I just flew back from Alaska with 14 pounds of Halibut filets. What should I do with them? And how long do I have to eat them? (They are frozen now)
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Merrill is a co-founder of Food52.
Frozen halibut, wrapped well, will keep in the freezer for a couple of months. Once you've defrosted it in the refrigerator, I'd recommend using it in a stew or a sauce, rather than grilling or sauteing it (the latter will highlight, rather than mask, the mushy texture that usually results from freezing fish).
I had the same problem a month ago. If properly frozen and vacuum sealed the thawed Halibut will still take fresh with no fishy odor.
I sprinkle mine with salt, pepper, garlic, thyme, and paprika. Dredge in flour, then pan fry over med heat for about 7-8 min a side. No mushy texture at all.
You can also spice the same, but skip the flour, and broil for about 5 min a side. I find it a little dryer this way, but slightly healthier.
pierino is a trusted source on General Cooking and Tough Love.
You can also make A LOT of fish tacos!
I am not sure where anyone gets that halibut will only last a couple of months frozen. That is simply not true. Properly frozen and stored halibut will last two years in the freezer, no problem. There is not be any "musky" taste whatever that is. I have stored halibut and other fish this long many times being an Alaskan commercial fisherman, although I fish crab not halibut we often sport catch the fish.
If your fish is commercially frozen and vacuum packed, no problem. If you vacuum pack it yourself, well that can be a problem. The Food Saver, one of the most common vacuum packers is OK but it is not like a commercial packer. The bags tend to leak.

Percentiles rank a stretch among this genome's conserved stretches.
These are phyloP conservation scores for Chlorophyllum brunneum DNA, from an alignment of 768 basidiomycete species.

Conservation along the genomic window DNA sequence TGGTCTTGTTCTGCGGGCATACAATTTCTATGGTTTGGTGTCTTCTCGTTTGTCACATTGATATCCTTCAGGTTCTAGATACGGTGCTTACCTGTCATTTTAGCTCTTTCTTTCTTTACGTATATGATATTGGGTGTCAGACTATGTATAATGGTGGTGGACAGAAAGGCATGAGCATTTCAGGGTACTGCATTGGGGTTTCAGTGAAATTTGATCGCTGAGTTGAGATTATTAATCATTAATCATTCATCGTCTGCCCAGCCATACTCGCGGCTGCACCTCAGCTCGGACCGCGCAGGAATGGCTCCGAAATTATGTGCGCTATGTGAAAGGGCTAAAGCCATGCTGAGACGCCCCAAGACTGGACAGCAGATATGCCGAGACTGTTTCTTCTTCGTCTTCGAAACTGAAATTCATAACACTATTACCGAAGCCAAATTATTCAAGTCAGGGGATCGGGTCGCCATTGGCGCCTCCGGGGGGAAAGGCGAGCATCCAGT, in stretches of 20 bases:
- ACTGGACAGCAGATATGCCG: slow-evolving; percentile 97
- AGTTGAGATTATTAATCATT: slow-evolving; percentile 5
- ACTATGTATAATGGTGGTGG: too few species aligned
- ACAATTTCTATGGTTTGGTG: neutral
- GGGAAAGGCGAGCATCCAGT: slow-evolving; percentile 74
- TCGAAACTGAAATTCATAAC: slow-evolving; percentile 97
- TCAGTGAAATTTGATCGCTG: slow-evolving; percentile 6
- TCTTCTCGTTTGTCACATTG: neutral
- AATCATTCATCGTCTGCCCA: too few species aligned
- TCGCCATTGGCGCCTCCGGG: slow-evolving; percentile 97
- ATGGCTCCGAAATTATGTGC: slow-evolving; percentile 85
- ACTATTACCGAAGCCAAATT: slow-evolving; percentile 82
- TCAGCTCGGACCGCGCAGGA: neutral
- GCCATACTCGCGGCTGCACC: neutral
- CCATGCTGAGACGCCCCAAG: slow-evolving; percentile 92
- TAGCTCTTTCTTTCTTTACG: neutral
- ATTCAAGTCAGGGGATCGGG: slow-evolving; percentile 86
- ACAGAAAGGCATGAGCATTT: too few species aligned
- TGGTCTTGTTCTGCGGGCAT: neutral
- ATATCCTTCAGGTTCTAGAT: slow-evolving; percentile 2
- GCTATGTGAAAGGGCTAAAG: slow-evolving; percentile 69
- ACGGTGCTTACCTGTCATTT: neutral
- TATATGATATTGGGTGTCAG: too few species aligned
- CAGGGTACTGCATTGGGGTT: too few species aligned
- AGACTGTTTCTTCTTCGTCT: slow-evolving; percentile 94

Another way to store fish for the long term is in water. Cut the fish into fillets and put the fillets into empty milk cartons. Fill the cartons with water and freeze. It takes a long time to thaw them this way but they will not get freezer burned.
Halibut is one of the longest keeping fish there is just refrigerated. In the old days halibut schooners would sail from Seattle to Alaska, catch the fish, put them on ice and sail back to Seattle. I am not sure what the product was like but people did eat it.
Another thing, beware of so called fresh fish. Often this isn't fresh at all but rather it means it just has never been frozen. Although truly fresh fish is the best I personally would rather eat properly frozen fish than most of the so called fresh fish sold. For fish such as cod look for the words "frozen at sea" on the box. This means it comes from a catcher /processor and is frozen hours after being caught on plate freezers that freeze it solid and a couple of hours. This produces a far better product than you will get when you pop fish into your Frigidaire.
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